Understanding wine styles : Blend vs Varietal
©Favoreat / M. Anglada
What is a Varietal?
Quite simply, a varietal is a singular type of grape used to produce wine. Typically, New World wines are named by their grape varietal, rather than their region. Varietals, however, are the notable components that become a blend.
What is a Blend?
Converse to varietals, a blend is exactly that: a blend of multiple different grapes blended together to produce a wine. While preferring a varietal to a blend is a matter of preference, some wine experts taste more complexity in blended wines, rather than the singular, direct palate of a varietal.
© Favoreat/Katja Hentschel
German & Bordeaux Varietals
While many Bordeaux varietals are primed for blending, there are some standouts that shine on their own, such as Merlot such as Merlot and Sauvignon Blanc.
Germany boasts several glowing varietals, including Gewürztraminer, a grape that produces a rich and spicy white wine, and most notably, Riesling, which expresses its unique versatility when it comes to tasting notes.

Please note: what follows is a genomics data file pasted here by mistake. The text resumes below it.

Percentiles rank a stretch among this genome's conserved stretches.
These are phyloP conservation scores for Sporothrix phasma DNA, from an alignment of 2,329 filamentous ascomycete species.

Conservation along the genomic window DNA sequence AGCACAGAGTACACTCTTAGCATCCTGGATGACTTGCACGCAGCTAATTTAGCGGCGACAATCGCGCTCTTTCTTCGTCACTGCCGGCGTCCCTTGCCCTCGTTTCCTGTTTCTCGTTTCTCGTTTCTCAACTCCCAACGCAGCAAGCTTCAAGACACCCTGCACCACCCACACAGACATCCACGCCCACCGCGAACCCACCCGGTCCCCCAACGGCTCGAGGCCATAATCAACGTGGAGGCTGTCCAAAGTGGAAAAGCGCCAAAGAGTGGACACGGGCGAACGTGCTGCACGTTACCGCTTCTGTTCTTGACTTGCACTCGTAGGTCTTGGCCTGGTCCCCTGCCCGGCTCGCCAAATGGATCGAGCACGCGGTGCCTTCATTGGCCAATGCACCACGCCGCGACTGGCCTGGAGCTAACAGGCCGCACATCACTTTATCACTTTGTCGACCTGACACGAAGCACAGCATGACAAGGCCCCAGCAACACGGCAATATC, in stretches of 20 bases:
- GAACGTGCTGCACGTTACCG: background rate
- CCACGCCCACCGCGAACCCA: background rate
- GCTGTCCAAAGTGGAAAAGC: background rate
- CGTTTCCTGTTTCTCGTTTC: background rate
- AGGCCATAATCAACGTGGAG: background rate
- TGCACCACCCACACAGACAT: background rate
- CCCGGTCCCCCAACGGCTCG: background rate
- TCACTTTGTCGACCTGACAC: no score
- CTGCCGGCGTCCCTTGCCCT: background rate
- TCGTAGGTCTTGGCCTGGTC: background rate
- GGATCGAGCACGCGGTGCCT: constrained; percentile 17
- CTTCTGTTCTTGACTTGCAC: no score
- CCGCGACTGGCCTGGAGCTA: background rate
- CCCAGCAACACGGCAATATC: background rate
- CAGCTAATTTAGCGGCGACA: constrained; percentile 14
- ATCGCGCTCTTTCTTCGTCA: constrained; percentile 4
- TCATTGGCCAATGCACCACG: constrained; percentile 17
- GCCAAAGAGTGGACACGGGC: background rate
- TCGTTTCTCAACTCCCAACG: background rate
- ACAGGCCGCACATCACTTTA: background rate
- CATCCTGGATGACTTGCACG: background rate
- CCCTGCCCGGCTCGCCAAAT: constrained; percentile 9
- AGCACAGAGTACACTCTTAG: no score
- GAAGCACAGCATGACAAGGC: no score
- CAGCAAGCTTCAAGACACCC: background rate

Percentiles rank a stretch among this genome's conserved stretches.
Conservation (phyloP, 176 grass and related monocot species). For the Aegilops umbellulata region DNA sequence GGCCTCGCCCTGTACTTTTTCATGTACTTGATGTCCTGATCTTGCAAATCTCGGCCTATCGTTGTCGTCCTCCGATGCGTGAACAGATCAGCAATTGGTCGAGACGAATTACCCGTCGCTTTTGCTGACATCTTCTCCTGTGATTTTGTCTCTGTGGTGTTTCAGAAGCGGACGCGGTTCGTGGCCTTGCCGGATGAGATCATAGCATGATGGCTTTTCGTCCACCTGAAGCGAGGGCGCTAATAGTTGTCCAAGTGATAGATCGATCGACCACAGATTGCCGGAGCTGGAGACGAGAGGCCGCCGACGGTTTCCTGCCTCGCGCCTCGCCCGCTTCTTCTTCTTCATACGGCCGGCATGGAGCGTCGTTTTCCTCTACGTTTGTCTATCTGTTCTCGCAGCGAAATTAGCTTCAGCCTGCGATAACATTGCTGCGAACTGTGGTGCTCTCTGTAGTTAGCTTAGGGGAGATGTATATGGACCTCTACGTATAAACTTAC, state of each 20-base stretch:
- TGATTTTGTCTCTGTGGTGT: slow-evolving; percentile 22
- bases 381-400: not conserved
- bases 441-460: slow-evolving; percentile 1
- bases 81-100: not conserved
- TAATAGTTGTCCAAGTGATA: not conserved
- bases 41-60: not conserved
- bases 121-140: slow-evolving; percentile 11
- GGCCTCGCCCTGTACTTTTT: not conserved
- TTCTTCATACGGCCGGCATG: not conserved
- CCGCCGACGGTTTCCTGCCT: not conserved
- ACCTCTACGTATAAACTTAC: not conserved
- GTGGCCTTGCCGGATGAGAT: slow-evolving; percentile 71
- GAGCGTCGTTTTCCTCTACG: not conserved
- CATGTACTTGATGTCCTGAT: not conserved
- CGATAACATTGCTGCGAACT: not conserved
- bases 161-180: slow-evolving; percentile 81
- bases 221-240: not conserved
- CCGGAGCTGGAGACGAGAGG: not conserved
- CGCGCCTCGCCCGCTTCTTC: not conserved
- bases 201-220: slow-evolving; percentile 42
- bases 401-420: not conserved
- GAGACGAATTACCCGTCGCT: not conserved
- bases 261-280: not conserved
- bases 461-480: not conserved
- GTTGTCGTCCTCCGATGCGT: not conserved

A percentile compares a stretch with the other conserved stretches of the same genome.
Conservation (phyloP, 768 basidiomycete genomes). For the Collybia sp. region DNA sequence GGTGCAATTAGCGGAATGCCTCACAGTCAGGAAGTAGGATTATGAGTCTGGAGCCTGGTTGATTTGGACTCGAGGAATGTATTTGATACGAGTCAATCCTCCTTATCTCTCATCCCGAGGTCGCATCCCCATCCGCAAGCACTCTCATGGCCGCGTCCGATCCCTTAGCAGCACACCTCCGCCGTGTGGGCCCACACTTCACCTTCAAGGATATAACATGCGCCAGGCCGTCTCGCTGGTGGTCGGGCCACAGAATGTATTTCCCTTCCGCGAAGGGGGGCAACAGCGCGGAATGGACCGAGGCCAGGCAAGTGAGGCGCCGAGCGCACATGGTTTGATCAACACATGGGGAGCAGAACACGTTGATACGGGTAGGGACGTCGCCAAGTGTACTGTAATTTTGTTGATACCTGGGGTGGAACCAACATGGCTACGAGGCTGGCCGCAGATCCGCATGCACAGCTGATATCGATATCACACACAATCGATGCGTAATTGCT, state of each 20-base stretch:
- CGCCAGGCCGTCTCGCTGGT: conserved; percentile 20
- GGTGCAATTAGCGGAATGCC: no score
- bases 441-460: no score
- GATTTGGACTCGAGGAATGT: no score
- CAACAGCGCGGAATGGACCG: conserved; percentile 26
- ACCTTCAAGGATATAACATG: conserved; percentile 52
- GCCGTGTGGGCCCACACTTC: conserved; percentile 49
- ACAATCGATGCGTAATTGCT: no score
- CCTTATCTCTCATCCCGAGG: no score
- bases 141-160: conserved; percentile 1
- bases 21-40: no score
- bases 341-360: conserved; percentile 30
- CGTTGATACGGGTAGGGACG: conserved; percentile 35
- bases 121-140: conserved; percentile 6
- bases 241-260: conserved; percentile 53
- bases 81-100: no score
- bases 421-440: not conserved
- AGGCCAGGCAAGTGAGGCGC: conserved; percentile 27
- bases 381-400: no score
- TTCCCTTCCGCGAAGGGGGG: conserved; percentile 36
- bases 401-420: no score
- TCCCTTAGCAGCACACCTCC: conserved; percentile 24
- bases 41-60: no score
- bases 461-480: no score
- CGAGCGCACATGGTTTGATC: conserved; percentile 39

©Favoreat / M. Anglada
German & Bordeaux Blends
The Bordeaux region is a dominant force of blended wines. Most red Bordeaux blends feature a combination of Cabernet Sauvignon, Merlot, and Cabernet Franc, while most white Bordeaux blends combine Muscadelle, Sauvignon Blanc, and Sémillon. However, white Bordeaux only makes up 10% of Bordeaux production.
While Germany’s strength lies in varietals, you’ll find a bubbly surprise in Schwarzriesling, which is featured in Sekt (German sparkling wine) blends, as well as into certain rosé wines.
What’s in a wine name? It all depends on where the wine and grapes are from.
How many times have you stared at the label on a bottle of wine and thought: Why can’t I understand anything I’m reading? You are not alone! Every country has its own set of rules and regulations, and then some regions have their own rules, too, making it ever-more complicated. Basically, wines are labeled in one of three ways: by grape variety; by the region; or a made-up name. In Germany, for example, most wine labels include the grape variety, while in Bordeaux the majority of wines are named by region. Luckily, we’re going to break it all down for you right here!Read more
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